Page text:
An Agenda for Urhobo Unity

Urhobo Historical Society

An Agenda For Urhobo Unity

By Abraham Ogbodo

The Guardian On-Line –

Sunday, May 5, 2002.

THE target of one billion naira from a single fund raising event appeared highly ambitious. But the Urhobo Progress Union (UPU) insisted it needed so much to translate a number of community projects from sheer dreams to reality.

 Specifically, the UPU under the leadership of Chief Benjamin Okumagba had consulted extensively among the 22 kingdoms that constitute the Urhobo nation and emerged with a seven-point development plan which will take the Urhobo people beyond where they stand in the national equation, to some new and refreshing heights. The points are: The building of a new ultra modern Urhobo Cultural Centre to be more centrally located in Urhobo land as well as the rehabilitation and refurbishing of the existing Urhobo Cultural Centre in Warri. There are also hopes to build what one top UPU officer described as a befitting secretariat for the union, and the establishment of Urhobo library and Museum. The plan equally covers renewed efforts at developing the Urhobo language and culture.

 The UPU which is an umbrella organisation of all sons and daughters of Urhobo land has always not been too comfortable with the geographical delineation of Delta State since the state was created in 1991 and for the first time, the union came out openly and forcefully to argue that part of the expected one billion naira will be expended on efforts aimed at actualising “the creation of the true Delta State”. This will mean a Delta State that will be rightly delineated along the old provincial lines and which will exclude the state capital Asaba and the entire Anioma area.

 Beyond these, the expected funds will be channelled into other sundry issues of development of Urhobo land and its people. Evidently, the UPU has enough projects to judiciously explain its demand of one billion naira from Urhobo sons and daughters. Date, venue and other critical aspects of the fund raising ceremony were perfected. Two big sons of Urhobo land, Chief Moses Taiga and Olorogun Michael Ibru were advertised as Chief launcher of the fund and chairman of the ceremony.

 Those that were called heard and those that heard came in different colours. And so on the appointed date, April 27, the yet-to-be completed school hall of Urhobo College, Effurun was filled to capacity with top dignitaries including Delta State Governor Chief James Onanefe Ibori who attended the ceremony as a special guest of honour. The Governor was accompanied by his education commissioner, Chief Ighoyola Amori and top civil servants. Other known Urhobo political leaders that attended include, Senator Fred Brume and Mr. Emmanuel Aguariavwodo of the House of Representatives.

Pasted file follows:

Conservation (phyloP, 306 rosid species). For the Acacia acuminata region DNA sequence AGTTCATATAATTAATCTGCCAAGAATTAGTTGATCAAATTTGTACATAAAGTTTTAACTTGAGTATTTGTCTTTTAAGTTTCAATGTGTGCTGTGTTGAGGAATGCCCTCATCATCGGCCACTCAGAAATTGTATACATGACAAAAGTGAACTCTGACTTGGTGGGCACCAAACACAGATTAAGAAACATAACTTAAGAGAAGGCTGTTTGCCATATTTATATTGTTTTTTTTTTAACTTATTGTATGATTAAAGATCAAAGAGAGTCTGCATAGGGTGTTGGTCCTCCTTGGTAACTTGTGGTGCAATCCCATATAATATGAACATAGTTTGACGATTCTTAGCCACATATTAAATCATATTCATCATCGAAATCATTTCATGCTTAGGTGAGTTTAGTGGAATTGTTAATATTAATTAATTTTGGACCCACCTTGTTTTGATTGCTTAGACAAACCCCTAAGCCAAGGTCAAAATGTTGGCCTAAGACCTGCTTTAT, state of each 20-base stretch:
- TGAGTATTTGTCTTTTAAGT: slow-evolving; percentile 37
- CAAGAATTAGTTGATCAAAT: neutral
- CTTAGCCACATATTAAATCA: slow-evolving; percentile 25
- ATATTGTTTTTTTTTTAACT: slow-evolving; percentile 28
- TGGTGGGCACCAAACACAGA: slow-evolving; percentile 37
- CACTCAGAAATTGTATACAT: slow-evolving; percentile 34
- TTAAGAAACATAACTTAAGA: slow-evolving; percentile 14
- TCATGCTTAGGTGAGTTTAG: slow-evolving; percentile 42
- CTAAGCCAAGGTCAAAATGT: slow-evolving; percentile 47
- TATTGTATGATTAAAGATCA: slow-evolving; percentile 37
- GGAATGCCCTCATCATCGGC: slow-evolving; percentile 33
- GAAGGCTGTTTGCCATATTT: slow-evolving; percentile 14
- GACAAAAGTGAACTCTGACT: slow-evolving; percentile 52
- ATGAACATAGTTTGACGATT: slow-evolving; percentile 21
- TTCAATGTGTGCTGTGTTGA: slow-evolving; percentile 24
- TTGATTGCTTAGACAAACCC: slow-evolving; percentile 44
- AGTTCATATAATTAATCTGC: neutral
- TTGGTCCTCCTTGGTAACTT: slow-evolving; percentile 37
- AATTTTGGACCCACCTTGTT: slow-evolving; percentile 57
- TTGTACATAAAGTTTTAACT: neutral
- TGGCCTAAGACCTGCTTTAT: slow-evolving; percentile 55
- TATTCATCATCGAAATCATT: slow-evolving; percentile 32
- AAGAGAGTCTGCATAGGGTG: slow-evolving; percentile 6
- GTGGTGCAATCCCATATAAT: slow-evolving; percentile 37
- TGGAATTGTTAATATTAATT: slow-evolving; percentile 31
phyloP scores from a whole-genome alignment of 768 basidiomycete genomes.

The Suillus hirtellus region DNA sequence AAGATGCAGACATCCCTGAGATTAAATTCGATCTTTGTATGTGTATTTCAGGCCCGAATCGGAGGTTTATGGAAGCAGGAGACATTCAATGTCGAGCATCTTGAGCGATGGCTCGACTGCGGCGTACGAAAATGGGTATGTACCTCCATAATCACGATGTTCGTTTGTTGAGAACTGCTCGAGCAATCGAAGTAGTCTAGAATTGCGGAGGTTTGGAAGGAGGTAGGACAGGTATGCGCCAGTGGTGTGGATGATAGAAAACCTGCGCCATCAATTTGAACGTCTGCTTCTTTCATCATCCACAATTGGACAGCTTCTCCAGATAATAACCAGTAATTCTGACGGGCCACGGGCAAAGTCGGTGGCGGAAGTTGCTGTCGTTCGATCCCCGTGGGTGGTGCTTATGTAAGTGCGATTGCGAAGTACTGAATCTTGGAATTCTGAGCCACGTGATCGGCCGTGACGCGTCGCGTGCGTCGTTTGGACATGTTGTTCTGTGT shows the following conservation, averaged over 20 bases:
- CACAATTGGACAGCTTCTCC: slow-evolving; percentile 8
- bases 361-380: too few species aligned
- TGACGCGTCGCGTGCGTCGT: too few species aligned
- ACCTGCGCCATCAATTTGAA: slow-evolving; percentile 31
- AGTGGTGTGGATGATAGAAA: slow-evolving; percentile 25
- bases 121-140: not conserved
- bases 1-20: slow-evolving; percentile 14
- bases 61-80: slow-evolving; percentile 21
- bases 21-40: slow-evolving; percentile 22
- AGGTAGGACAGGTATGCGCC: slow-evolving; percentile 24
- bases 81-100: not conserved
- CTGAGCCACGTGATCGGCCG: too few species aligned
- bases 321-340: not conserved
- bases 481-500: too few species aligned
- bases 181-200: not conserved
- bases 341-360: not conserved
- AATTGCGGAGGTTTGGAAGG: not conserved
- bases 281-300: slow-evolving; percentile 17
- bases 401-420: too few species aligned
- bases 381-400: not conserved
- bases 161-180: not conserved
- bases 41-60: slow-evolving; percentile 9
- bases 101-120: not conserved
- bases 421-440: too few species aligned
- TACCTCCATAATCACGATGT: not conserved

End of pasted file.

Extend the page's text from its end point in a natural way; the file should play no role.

From the business world came Chiefs Patrick Okitiakpe, John Agbatutu, Maxmiller Orido also a senatorial aspirant in the Delta Central Senatorial District and Engr. Moses Kragha. Others that could not make it like Senator David Dafinone, Arch. Charles Majoroh and Mr. Fred Majemite, another senatorial aspirant sent representations that were formally acknowledged. Indeed the roll call was near endless spanning prominent Urhobos from the business and professional world. There was a near 100 per cent attendance of the Ivies (kings) from the 22 kingdoms. Actually, the kings in their traditional regalia of coral beads and dominant red, added more colour than money to the fund raising ceremony.

 The UPU, which was smarting from a recession, occasioned by a protracted leadership crisis in a way used the Effurun event to test its will. It was clear from the robustness of attendance both in terms of quality and quantity that the Chief Okumagba led UPU has weathered the storm and come to enthrone once more the supremacy of the union in matters concerning the collective destiny of the Urhobo nation. In fact, Chief Okumagba while welcoming guests to the ceremony stressed the point that the UPU “has the ultimate mandate and supreme authority to speak for and give leadership to the entire Urhobo people world-wide”, adding that the day’s event was aimed at complementing “efforts of the present state government in a meaningful manner so that as a people within the Nigerian polity, Urhobos do not lag behind other nationalities in the scheme of things”.

 In an off script addendum the UPU president-general disclosed that the so-called divisions in the UPU leadership had become subsumed in the beauty and acceptance of the Effurun launching. He explained that the 90-year-old Chief (Dr) Frederick Esiri, the central character in the leadership tussle gave his “fatherly blessings to today’s event,” suggesting in effect that the basis for the continued division in the UPU leadership has ceased to exist. Chief Okumagba called on prominent Urhobo indigenes who have always pitched camp with Dr. Esiri on one side against the current UPU leadership on the other, to close rank and help in working for the judicious utilisation of the development fund.

 The governor was impressed and he showed it. He spoke glowingly of unity among the Urhobos that will see the “people line-up behind their chosen leaders and speak with one voice” on critical issues concerning the Nigerian federation especially. Chief Ibori confessed he would be happier as a governor if the in-fighting among the Urhobos could be doused and replaced with collective drive and determination towards purposefulness.

 Atamu social Club of Nigeria, a group of young Urhobos in the professions and businesses came with a complementary agenda. First, members of Atamu Social Club presented their donation which the club’s president described as “our handsome widow’s might”. The club then went ahead through Okumagba to announce “a coming attraction” defined as the launching of Urhobo Dictionary next Saturday at the PTI Conference Hall Effurun. Governor Ibori and the UPU president-general nodded approvingly from the high table because they saw in the Atamu initiative a genuine co-operation with UPU in the sub agenda of developing Urhobo language and culture.